Drummer hosts Puzzle Slam fundraiser to off-set operating costs

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On Saturday, Feb. 3, the Granby Drummer will host its inaugural Puzzle Slam competition and fundraiser at the Granby Senior Center.

A midwestern favorite, speed puzzling has risen in popularity in recent years. Regional, state, national and world championship competitions bring together people of all ages, who work solo or in teams to complete a new jigsaw puzzle. Interest has surged from California to Connecticut. The University of Hartford hosted the USA Northeast Regional Speed Puzzling Championship (NER2023) on Aug. 12.

Puzzlers from California, Kentucky, Louisiana, Utah, Georgia and Connecticut competed in several divisions. The fastest time to complete a 1000-piece puzzle in the adult team division was 48 minutes and 38 seconds, while the winner of the adult solo division completed a 500-piece puzzle in 50 minutes and 57 seconds. The winners will go on to compete at the USA Jigsaws National contest in San Diego, Calif. in March.

The brainchild of Rita Isaacson, who served as managing editor of the Drummer from 2006 to 2022, the Puzzle Slam is intended to be a family-friendly, fun activity to break up the dreary winter to which New Englanders are accustomed.

Isaacson and other organizers attended and participated in NER2023 to gain insight into how puzzle slams are conducted. With 280 pieces connected out of 1000 pieces, Isaacson and her teammates placed 14th in the adults team division. “We didn’t go there with any idea that we were going [to win], because I’m not a fast puzzler at all,” Isaacson jokes, “It’s just a fun thing.”

Taking notes from NER2023, the Granby Puzzle Slam will be geared towards all ages and all levels of puzzling proficiency. Teams of four will be given a “secret” 500-piece puzzle, which they will unwrap and open.

The first step, Isaacson notes, is flipping over all the pieces. Then, she recommends sorting them by color and by type—for instance, putting all the edge pieces together. In preparation for the puzzle slam, competitors can practice this part at home, timing themselves to see how long it takes to flip over 500 jigsaw puzzle pieces. These are the same methods used by the winning speed puzzlers.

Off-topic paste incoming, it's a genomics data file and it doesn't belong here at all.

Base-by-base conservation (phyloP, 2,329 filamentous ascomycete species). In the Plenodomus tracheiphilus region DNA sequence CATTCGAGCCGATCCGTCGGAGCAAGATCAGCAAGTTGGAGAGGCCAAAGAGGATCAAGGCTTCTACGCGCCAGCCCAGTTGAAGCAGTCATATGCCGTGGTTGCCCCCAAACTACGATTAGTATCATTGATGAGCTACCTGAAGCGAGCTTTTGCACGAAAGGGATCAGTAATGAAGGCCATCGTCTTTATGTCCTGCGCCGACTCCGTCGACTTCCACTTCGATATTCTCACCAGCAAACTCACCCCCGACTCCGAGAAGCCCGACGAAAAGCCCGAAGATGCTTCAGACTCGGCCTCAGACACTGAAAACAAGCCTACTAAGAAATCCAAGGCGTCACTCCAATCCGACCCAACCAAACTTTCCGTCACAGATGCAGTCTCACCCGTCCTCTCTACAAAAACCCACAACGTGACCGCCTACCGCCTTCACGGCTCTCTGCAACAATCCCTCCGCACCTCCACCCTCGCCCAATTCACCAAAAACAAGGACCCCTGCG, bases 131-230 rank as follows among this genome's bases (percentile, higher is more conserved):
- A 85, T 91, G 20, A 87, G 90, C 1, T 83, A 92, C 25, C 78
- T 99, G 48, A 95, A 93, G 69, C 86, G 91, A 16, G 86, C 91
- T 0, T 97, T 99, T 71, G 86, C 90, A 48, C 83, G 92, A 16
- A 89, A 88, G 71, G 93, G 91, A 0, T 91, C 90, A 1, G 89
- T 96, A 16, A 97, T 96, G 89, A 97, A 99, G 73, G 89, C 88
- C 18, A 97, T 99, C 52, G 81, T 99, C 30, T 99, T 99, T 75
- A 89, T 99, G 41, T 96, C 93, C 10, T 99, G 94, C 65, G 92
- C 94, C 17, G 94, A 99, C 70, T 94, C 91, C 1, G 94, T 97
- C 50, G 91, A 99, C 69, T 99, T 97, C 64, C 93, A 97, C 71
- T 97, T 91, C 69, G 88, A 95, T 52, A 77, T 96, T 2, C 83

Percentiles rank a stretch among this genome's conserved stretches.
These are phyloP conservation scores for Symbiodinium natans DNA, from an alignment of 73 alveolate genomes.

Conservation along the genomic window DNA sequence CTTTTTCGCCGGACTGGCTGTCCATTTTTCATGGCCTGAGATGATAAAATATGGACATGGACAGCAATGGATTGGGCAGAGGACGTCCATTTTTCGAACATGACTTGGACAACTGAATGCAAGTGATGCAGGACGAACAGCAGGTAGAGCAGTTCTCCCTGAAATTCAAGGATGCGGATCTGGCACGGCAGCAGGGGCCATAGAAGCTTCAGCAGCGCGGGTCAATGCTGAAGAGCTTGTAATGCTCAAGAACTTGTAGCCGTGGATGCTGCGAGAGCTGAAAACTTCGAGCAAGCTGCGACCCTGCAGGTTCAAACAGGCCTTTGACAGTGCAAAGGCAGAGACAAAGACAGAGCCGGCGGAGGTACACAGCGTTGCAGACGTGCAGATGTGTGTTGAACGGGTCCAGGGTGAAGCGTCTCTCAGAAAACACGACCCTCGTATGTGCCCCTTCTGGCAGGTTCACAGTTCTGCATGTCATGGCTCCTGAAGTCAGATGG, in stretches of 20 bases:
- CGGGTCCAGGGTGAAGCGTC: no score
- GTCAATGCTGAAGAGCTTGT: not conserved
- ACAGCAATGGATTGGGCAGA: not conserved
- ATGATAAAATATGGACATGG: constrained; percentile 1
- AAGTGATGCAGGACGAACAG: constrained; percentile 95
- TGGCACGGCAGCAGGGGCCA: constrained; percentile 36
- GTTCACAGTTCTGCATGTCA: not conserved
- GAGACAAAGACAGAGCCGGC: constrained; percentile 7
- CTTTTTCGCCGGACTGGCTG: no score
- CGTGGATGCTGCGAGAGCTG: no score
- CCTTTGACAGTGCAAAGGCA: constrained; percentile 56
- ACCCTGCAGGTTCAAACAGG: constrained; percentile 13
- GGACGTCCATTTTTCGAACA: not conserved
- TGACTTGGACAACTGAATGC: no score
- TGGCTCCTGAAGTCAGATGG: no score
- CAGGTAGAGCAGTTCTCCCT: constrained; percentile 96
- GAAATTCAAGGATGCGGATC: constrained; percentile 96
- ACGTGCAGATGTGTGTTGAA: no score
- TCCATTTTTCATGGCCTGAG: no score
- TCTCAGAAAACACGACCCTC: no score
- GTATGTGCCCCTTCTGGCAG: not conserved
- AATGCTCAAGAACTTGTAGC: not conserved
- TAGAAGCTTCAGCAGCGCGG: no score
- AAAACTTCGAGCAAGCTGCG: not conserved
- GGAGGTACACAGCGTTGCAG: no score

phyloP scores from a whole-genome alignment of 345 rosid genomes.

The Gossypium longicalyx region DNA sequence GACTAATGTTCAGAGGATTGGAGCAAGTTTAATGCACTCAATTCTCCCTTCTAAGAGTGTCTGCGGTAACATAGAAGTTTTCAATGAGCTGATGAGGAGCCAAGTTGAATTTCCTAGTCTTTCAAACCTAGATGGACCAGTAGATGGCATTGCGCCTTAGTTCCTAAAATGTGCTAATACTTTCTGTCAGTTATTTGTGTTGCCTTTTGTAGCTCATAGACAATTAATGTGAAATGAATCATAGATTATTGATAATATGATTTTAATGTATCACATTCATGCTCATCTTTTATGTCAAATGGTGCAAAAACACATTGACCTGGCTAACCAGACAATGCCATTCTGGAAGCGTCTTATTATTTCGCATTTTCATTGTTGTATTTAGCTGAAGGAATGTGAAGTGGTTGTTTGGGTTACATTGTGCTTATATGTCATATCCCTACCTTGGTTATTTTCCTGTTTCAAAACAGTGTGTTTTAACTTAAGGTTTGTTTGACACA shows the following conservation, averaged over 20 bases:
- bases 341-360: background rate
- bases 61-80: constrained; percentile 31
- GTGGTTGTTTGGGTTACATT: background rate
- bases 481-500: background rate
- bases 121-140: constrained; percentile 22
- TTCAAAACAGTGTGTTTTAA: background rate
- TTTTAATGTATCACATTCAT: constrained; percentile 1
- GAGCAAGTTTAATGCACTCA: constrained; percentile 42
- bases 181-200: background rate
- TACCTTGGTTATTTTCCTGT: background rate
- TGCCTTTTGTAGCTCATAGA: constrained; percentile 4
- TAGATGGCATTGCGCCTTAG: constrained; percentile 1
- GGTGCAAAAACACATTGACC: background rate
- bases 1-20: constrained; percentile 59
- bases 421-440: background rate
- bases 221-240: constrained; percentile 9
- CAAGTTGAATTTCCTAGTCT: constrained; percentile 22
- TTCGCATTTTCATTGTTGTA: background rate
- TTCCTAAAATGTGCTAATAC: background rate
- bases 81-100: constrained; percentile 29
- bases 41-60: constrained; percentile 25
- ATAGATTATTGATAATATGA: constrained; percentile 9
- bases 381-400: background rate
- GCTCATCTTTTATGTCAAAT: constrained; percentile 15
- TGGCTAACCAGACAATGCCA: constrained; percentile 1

Isaacson notes that there is no expectation for participants in Granby’s Puzzle Slam to be at the professional level. “I just want people to have fun. I don’t want them to be frustrated,” she affirms. “I just want them to come and have a good time.” Besides encouraging a community atmosphere, the event will benefit the Granby Drummer.

To enter as a four-person team, competitors will register online and pay a $100 entry fee. This entry fee will be used to offset the costs of the event, and leftover funds will go towards supporting the Granby Drummer.

Corporations are invited to sponsor the event or one of the 20 to 30 puzzling tables. These funds will allow the Drummer to continue its vital function within the town of Granby.

For the first time since its inception, the Drummer has struggled to support its operations from advertising. Rising printing costs and energy prices have pinched the paper’s finances. In addition, the increasing use of social media for marketing and advertising has drained the pool of advertisers. With less advertising income and increased expenses, the Drummer needs to fundraise to continue carrying on its mission of informing residents of current issues and encouraging citizens to participate in the political, social, and cultural life of Granby.